Adequate iron is needed to help your red blood cells carry oxygen throughout your body. During pregnancy, your blood volume increases by 50%, so your iron needs are also higher.

Alternatives to Beef

Most other meats are also good sources of protein. So if beef doesn’t sound good, you could also try chicken, pork, or fish to boost your iron intake. 

For those of you looking for a plant-based source of iron, consider adding beans, peas, and iron-fortified cereals to your meals. 

7. Cheese in Pregnancy

Cheeses can be a great addition to your diet during pregnancy due to calcium, fats, and protein. You’ll want to choose pasteurized cheeses during pregnancy to reduce risk of listeria.

Adequate calcium intake is important because our bodies need to maintain steady levels of calcium in our bloodstream. 

When our intake of calcium is low, calcium will be pulled from bones to keep our blood levels of calcium steady. However, this can increase mom’s risk for weakened bones.

There have been some studies to suggest that calcium supplementation of more than 1,000mg per day may decrease risk for preeclampsia and preterm birth (6).

Calcium is also one nutrient that can help prevent leg cramps during pregnancy.

 For reference, 1,000mg of calcium from food sources is the equivalent of about 5 slices of cheddar cheese or 3.5 cups of milk. Talk to your doctor before starting any new supplements. 

Alternatives to Cheese

If cheese isn’t your thing, calcium can also be found in other dairy products, such as milk, yogurt, ice cream, and cottage cheese.

Calcium is naturally found in figs, broccoli, spinach, and arugula. Some foods are also calcium-fortified, such as orange juice, nut milks, and cereals. Check the calcium content on the nutrition label to see if calcium has been added.

8. Sunflower Seeds in Pregnancy

Sunflower seeds made the list because they are both a good source of folate, iron, healthy fats, and protein. 

One perk of sunflower seeds during pregnancy (and sunflower seed butter) is that they are shelf stable and allergy friendly. For women who have food allergies or work in nut-free facilities, sunflower seeds are a great option for a quick, nutritious snack. 

9. Ginger in Pregnancy

Ginger is a superfood for pregnancy because studies show that ginger can improve nausea and vomiting in pregnant women (7). This meta-analysis indicates that a dose of 1,000mg of ginger per day for at least 4 consecutive days improved nausea. 

While this superfood is more about managing symptoms, keeping nausea at bay is essential to provide adequate nutrition during pregnancy. 

How to Use Ginger

Ginger is a root with a fairly strong spicy taste. You can make hot or iced ginger tea, and sometimes adding lemon and honey can help the flavor if the tea is too spicy on its own. 

You can also dilute it with water, so you would have a larger quantity of tea to drink, but the flavor would be weaker in each sip.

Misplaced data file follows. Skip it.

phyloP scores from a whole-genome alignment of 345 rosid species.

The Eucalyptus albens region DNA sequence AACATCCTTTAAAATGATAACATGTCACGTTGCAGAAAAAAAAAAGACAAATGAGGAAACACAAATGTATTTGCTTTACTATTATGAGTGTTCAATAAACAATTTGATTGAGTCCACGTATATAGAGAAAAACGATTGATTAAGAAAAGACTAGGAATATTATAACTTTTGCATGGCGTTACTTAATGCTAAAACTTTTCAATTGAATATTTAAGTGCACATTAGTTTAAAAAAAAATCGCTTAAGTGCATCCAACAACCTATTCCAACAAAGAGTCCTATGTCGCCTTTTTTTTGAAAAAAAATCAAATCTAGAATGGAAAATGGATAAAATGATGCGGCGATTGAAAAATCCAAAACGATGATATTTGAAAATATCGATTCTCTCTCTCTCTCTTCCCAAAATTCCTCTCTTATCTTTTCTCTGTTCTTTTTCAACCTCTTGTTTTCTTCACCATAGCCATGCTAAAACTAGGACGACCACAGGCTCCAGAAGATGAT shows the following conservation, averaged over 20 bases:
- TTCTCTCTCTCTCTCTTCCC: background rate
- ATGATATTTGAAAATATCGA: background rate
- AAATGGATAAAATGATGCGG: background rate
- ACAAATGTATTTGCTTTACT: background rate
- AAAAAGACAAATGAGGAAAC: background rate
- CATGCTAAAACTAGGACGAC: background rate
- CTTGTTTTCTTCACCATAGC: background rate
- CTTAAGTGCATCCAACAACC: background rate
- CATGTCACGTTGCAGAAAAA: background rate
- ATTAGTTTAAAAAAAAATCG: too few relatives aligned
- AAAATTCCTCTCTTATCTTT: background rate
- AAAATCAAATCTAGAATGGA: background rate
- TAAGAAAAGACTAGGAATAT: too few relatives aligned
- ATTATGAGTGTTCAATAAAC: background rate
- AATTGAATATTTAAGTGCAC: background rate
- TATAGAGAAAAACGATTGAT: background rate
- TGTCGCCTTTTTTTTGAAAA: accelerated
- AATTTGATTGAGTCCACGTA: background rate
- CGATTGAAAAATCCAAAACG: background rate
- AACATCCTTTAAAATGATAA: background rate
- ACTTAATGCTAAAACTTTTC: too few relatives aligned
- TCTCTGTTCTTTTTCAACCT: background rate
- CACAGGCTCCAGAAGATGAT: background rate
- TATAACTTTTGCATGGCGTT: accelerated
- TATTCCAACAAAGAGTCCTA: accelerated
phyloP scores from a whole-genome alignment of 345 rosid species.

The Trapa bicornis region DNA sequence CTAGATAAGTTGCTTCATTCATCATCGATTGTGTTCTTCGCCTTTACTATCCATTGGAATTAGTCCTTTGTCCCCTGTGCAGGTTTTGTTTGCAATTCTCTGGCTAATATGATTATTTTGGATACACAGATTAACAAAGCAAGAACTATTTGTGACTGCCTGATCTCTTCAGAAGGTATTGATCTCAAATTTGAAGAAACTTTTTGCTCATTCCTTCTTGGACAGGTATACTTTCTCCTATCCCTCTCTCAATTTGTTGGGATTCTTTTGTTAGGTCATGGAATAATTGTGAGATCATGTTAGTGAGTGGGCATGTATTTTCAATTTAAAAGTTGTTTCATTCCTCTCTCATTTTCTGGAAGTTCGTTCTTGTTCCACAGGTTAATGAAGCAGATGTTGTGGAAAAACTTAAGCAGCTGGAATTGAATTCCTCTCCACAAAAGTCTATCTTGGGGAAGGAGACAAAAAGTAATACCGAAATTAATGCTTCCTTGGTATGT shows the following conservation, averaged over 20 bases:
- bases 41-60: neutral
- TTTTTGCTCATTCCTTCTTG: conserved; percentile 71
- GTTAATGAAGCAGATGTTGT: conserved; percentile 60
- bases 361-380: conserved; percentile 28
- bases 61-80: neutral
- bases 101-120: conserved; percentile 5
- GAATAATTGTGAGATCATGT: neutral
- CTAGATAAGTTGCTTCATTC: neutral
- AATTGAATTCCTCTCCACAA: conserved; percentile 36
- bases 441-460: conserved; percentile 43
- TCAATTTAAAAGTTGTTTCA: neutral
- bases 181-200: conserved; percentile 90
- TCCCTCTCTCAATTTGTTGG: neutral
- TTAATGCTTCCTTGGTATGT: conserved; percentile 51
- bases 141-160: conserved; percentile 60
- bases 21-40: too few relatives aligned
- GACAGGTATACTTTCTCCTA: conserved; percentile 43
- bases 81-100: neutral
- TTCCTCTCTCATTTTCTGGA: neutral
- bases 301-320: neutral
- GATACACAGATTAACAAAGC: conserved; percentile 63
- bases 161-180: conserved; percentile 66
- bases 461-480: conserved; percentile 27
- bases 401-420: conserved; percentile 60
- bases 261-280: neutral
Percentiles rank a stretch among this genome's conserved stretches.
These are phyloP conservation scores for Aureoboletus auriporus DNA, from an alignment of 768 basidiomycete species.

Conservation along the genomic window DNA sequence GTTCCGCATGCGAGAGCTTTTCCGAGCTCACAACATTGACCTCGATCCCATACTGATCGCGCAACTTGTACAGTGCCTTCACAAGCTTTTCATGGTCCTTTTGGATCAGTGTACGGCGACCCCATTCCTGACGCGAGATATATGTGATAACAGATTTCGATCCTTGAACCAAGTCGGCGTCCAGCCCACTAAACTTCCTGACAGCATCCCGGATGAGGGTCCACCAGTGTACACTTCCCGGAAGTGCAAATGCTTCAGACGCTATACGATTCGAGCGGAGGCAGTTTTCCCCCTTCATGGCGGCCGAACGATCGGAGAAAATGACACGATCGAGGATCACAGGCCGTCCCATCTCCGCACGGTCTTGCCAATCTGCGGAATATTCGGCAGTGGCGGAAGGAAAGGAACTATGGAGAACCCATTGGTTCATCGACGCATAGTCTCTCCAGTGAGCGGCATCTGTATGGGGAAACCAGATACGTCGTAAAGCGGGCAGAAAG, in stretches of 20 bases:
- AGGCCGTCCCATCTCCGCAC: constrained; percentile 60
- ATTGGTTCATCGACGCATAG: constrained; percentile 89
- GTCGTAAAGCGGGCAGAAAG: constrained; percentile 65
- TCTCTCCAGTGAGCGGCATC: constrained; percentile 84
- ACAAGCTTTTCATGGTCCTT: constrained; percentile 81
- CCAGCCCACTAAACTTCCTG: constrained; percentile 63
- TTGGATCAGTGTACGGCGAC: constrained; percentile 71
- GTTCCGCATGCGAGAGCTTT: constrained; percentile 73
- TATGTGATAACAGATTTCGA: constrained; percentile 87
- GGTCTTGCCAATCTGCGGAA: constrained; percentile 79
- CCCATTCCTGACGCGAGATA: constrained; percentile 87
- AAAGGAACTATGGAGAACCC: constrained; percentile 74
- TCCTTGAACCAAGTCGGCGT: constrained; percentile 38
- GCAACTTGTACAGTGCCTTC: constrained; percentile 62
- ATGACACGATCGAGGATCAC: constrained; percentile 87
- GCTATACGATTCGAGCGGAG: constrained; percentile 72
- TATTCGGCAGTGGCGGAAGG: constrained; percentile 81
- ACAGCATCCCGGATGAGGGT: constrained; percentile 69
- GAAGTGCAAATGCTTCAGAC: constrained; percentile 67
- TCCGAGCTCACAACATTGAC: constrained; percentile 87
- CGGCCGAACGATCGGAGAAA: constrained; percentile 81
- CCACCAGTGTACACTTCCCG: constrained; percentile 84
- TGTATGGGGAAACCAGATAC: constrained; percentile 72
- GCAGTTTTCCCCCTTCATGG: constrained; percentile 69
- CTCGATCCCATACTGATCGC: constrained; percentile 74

Ginger can also be added to baked goods, or made into syrups or candies. 

As long as you get enough to improve symptoms, take the ginger in whatever form you can best tolerate. 

Do I Still Need a Prenatal Vitamin?

Taking a prenatal vitamin is recommended regardless of your diet during pregnancy. This serves as a nutrient safety net. 

Since we tend to eat different foods each day, we will naturally have variations in the amount of vitamins and minerals we eat as well. Add in common pregnancy issues like nausea and getting full quickly, and it’s possible that your intake of some nutrients may fall short.

Therefore, it is always a good idea to take a prenatal vitamin throughout the entirety of your pregnancy.

Final Thoughts: Top Superfoods in Pregnancy

Superfoods for pregnancy are foods that are rich in key nutrients for mom and baby’s health. 

Some of the top superfoods for pregnancy are:

  • Eggs
  • Salmon
  • Full fat greek yogurt
  • Avocado
  • Spinach
  • Beef
  • Cheese
  • Sunflower seeds
  • Ginger

The best diet for pregnancy is one that includes plenty of variety in fruits, vegetables, grains, protein, and dairy. 

And one last thing. Between nausea, heartburn, early fullness, and fatigue, it can be really challenging to eat a nutrient rich diet. 

Having enough energy (calories) is also a high priority for mom and baby. A prenatal vitamin can provide a great backup for vitamins and minerals for the days (or months) where the nutrient-foods just aren’t going to work for you. 

And that’s okay!  If you are struggling to eat, just eat whatever you can tolerate. Any food you eat is providing your body and your baby with some form of nutrition. 

However, if you can tolerate a wider variety of foods, start by incorporating some of the foods from this list into meals and snacks.

To learn more about how to incorporate these superfoods for pregnancy into your diet, check out this article on easy pregnancy breakfast ideas.